A process can be "a particular method or system of doing something, producing something, or accomplishing a specific result," or "a particular method or system used in a manufacturing operation or other technical operation." Webster's Third New International Dictionary 1808 (1993).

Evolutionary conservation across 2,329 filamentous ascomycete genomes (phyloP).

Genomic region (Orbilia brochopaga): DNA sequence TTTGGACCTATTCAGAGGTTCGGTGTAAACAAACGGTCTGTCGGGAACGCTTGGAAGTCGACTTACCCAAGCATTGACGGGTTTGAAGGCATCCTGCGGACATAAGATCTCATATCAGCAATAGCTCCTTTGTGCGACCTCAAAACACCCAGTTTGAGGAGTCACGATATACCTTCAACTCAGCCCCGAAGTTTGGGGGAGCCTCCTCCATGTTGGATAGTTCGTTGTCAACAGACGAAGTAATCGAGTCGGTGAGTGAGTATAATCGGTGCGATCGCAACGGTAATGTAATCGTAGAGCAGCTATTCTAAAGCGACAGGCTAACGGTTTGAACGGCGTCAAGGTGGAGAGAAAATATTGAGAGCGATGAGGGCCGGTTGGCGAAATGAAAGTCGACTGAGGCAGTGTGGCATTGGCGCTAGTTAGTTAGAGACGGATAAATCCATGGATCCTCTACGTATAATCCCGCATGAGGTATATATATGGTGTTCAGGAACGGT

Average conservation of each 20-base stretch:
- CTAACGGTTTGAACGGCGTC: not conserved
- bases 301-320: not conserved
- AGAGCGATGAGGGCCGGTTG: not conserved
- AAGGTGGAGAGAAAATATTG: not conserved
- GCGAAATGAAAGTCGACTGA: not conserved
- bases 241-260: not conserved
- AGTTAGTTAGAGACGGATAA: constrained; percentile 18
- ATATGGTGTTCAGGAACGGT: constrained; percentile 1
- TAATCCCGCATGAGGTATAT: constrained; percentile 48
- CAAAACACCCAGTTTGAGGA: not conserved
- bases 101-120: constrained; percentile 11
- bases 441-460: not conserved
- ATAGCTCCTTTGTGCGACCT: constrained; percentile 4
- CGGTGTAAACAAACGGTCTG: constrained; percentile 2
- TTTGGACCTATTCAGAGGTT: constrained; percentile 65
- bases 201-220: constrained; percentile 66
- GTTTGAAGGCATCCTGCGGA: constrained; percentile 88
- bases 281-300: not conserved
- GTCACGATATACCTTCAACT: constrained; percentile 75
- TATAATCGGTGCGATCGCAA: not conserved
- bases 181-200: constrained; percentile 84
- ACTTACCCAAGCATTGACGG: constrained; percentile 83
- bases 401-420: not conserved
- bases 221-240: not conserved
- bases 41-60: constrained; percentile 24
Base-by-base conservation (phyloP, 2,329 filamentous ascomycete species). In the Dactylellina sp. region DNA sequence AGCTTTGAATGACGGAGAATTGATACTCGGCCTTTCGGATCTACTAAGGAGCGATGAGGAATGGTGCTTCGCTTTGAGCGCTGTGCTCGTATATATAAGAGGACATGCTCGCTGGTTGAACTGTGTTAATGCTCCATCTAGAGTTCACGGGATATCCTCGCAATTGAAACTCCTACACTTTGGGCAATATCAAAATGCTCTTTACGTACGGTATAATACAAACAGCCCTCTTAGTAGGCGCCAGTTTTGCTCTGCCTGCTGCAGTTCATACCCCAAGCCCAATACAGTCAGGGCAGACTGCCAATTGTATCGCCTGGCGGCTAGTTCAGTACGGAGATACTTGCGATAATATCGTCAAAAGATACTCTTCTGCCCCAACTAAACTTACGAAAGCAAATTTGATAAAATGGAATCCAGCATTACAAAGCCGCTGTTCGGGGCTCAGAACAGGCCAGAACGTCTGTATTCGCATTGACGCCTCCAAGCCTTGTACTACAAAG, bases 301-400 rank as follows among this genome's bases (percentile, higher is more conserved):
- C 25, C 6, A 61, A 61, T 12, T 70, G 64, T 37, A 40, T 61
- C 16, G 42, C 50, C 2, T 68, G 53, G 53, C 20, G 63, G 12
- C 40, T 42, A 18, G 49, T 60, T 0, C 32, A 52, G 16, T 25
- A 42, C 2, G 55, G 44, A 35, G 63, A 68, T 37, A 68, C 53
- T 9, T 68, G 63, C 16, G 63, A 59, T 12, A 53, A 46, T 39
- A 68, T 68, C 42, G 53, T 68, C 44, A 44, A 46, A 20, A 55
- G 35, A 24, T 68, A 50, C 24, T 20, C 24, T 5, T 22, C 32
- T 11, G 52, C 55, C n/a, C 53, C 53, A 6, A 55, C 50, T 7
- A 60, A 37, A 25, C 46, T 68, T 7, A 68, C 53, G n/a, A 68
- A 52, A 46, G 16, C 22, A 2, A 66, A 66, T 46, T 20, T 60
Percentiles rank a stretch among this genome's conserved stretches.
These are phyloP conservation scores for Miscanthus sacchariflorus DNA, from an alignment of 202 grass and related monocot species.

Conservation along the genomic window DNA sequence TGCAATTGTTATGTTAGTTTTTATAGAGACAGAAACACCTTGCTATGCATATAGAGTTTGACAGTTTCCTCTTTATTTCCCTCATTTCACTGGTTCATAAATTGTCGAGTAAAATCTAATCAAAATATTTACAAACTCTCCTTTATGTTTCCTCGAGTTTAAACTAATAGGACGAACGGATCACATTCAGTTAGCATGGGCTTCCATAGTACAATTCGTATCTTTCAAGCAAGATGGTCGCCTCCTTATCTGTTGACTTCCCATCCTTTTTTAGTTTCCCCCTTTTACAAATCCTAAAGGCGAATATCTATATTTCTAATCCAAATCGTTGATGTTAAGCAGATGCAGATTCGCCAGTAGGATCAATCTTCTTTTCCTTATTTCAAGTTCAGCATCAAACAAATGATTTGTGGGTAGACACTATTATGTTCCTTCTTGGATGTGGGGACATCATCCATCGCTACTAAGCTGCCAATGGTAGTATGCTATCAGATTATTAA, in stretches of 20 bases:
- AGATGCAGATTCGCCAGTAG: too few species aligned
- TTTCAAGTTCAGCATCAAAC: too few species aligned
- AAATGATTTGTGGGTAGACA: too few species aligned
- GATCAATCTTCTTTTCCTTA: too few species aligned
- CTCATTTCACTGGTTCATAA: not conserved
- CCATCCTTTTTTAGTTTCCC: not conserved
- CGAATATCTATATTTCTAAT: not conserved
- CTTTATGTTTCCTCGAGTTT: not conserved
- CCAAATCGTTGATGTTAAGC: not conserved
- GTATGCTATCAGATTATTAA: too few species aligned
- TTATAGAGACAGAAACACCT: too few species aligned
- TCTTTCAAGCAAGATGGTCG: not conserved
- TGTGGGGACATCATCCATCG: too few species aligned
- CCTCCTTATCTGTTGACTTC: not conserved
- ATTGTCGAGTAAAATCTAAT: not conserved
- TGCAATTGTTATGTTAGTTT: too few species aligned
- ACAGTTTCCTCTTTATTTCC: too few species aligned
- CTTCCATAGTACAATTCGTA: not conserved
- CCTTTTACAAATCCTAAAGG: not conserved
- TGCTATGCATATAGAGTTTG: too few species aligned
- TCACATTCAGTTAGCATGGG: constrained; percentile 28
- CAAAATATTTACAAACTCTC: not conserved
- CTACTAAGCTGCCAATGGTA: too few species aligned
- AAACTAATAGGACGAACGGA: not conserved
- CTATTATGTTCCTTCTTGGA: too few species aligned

Here, the dispute turns on whether the claims of the '497 patent are directed to the specific design of the medical balloon, incorporating Polyzen's Balloon Process Technology, or to the Device Process Technology that includes "device design development, fabrication processes, [and] material specifications." See, e.g., Markman v. Westview Instruments, Inc., 517 U.S. 370, 373 (1996) (explaining that "[t]he claim defines the scope of a patent grant" (quotation omitted)); Phillips v. AWH Corp., 415 F.3d 1303, 1312 (Fed. Cir. 2005) (en banc) ("It is a bedrock principle of patent law that the claims of apatent define the invention to which the patentee is entitled the right to exclude." (quotation omitted)); Vitronics Corp. v. Conceptronic, Inc., 90 F.3d 1576, 1582 (Fed. Cir. 1996) ("[W]e look to the words of the claims themselves . . . to define the scope of the patented invention."); Markman v. Westview Instruments, Inc., 52 F.3d 967, 980 (Fed. Cir. 1995) ("The written description part of the specification itself does not delimit the right to exclude. That is the function and purpose of claims."), aff'd, 517 U.S. 370 (1996). The '497 patent has one independent claim and four dependent claims. See '497 Patent 10. Each claim begins with a preamble of a "medical balloon device." Id. Claim one, the independent claim, describes the balloon device as comprising three thermoplastic film layers with specific joined edges and an opening in the bottom layer that permits fluid communication between the bottom and top layers. Id. Claim two, a dependent claim, includes the further limitation "wherein the second and third layers are secured intermediate said second and third edges so that the distal portion of the third layer bulges upwardly upon inflation." Id. The remaining dependent claims contain additional, qualitatively-similar limitations. See id.